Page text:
# Support vector machines

Linear models for classification

In addition to logistic regression, linear models for classification (e.g., Support Vector Machines (SVM)) are designed for problems with a binary class label and numeric feature variables. Suppose we have the following labeled dataset, with two numeric features - credit score and credit limit - and a binary class label loan, denoting whether the given customer was able to pay off his/her loan:

credit score | credit limit | loan |

100 | 500 | n |

200 | 500 | n |

100 | 1000 | n |

400 | 500 | y |

500 | 500 | y |

300 | 1000 | y |

400 | 1000 | y |

500 | 1000 | y |

Now draw a scatter plot with credit score on the x axis and credit limit on the y axis. Notice that the following line divides the points with loan=yes from those with loan=no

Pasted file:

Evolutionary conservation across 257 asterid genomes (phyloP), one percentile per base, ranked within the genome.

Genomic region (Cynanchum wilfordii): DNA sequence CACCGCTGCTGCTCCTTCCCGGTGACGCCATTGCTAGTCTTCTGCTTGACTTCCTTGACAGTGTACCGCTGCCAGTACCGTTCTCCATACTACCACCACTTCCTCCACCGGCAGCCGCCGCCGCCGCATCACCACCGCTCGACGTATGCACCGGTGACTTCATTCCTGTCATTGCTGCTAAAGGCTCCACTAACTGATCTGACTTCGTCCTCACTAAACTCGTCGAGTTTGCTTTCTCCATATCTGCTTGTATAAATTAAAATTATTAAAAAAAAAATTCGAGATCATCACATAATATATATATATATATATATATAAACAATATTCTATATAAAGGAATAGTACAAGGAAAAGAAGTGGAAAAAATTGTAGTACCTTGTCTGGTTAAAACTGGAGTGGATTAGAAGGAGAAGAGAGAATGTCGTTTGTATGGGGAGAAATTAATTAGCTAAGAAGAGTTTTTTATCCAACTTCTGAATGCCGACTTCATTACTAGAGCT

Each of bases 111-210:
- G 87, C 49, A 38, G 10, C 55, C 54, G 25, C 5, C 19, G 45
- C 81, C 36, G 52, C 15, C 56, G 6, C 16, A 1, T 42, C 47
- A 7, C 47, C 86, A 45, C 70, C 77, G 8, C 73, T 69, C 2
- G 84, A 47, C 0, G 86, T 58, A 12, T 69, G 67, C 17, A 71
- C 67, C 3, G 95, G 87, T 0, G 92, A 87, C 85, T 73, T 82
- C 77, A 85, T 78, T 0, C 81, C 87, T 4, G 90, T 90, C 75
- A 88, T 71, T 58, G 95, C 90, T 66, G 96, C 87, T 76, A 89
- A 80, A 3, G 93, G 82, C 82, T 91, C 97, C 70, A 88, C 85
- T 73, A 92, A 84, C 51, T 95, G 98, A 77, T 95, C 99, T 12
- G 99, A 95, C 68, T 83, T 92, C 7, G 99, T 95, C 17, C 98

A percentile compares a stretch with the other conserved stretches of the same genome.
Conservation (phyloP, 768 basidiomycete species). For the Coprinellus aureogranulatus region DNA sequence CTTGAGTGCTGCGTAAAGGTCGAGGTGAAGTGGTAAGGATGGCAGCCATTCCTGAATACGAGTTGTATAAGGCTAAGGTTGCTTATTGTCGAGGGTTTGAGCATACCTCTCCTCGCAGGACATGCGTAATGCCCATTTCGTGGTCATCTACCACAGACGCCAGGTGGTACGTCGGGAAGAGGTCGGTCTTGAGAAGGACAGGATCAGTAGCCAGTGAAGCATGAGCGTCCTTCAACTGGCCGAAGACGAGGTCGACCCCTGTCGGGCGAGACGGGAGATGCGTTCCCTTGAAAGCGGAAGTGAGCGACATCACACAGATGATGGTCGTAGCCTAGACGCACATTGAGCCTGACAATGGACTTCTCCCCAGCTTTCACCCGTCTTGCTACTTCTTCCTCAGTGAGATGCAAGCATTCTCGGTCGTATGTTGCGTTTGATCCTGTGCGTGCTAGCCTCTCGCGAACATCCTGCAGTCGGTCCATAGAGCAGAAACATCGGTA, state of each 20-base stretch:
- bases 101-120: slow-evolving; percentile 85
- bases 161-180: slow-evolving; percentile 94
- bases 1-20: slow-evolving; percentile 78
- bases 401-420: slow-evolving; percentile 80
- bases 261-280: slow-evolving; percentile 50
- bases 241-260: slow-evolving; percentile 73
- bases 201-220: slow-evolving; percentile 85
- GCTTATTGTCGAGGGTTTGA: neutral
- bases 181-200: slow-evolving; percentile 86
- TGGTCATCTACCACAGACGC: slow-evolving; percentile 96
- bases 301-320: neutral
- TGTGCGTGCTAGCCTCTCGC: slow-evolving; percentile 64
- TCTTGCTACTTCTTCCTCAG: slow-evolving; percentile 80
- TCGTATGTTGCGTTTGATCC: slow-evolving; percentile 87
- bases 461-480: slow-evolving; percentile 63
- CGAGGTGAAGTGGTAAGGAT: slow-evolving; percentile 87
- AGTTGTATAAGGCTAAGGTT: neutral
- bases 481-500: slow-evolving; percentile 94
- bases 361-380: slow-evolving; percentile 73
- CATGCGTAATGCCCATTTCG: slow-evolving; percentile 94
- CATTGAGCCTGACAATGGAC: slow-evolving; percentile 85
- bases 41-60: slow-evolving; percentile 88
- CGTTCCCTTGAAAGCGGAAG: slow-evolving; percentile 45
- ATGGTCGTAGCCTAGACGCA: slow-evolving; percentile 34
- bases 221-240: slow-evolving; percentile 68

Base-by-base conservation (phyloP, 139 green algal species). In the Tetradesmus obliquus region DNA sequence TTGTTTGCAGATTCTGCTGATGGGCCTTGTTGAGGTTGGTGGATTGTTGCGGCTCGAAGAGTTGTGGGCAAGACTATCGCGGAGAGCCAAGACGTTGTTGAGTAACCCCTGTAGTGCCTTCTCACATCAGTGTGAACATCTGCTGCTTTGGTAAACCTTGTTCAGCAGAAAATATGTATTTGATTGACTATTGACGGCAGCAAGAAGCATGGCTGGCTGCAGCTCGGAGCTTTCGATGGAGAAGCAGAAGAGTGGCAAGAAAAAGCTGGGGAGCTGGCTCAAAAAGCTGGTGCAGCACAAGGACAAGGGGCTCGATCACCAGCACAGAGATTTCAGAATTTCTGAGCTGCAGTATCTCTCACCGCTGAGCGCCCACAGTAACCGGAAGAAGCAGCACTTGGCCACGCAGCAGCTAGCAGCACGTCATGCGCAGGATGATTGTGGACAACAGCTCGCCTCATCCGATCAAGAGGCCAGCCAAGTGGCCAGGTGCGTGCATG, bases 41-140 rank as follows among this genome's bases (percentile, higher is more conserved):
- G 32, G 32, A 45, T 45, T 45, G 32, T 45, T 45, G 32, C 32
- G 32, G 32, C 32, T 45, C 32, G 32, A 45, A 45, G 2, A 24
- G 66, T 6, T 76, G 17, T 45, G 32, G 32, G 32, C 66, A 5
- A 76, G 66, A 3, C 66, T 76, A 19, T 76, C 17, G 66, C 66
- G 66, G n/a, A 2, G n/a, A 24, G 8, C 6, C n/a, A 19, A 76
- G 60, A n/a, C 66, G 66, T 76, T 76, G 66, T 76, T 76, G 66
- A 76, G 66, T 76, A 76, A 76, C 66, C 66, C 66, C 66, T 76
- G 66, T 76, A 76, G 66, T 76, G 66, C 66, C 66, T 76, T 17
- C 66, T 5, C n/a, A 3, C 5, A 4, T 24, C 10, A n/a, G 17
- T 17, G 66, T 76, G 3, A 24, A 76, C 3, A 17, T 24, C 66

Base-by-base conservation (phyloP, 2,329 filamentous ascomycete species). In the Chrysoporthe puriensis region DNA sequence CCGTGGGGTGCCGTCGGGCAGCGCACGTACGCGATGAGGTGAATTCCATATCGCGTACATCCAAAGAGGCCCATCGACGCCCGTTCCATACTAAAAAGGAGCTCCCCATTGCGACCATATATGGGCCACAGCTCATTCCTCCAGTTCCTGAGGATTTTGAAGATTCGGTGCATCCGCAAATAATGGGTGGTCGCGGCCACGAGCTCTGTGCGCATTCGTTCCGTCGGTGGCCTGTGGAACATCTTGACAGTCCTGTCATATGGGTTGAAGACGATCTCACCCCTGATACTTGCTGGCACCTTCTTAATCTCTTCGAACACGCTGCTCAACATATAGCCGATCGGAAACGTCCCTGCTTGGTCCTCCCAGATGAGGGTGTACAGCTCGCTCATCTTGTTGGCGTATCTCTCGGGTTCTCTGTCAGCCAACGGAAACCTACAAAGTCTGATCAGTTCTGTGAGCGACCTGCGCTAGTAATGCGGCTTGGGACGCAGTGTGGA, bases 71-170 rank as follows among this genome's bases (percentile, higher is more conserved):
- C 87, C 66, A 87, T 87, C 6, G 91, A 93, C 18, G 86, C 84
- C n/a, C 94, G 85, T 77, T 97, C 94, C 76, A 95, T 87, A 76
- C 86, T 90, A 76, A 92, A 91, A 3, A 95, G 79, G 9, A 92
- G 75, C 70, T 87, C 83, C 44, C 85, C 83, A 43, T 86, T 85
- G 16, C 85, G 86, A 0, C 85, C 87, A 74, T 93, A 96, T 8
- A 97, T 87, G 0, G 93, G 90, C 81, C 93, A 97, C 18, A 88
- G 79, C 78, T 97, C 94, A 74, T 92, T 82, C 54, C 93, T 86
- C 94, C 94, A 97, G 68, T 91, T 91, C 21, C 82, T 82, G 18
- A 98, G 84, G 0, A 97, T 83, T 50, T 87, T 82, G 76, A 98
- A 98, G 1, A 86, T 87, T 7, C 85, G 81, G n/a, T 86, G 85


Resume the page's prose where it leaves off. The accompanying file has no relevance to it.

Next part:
15/4 x + y - 1500 = 0

This is the linear model that we can use for classification. To predict the class label of a new data point, we plug in the x and y values (i.e., the credit score and credit limit) to the above equation and see if we get a value below or above zero. If below zero, then the new data point lies below the dividing line, and we predict loan=no. Otherwise, we predict loan=yes.

For example, for (x,y)=(credit score,credit limit)=(500,500), we get 15/4 * 500 + 500 - 1500= 875 > 0, so predict loan = yes. For (x,y)=(credit score,credit limit)=(100,500), we get 15/4 * 100 + 500 -1500 = -625 < 0, so predict loan = no.

An interesting question is how to select the best line that divides the two class values.

# Further Reading

Support Vector Machines and Margins simplified

Support Vector Machine Full

Support Vector Machines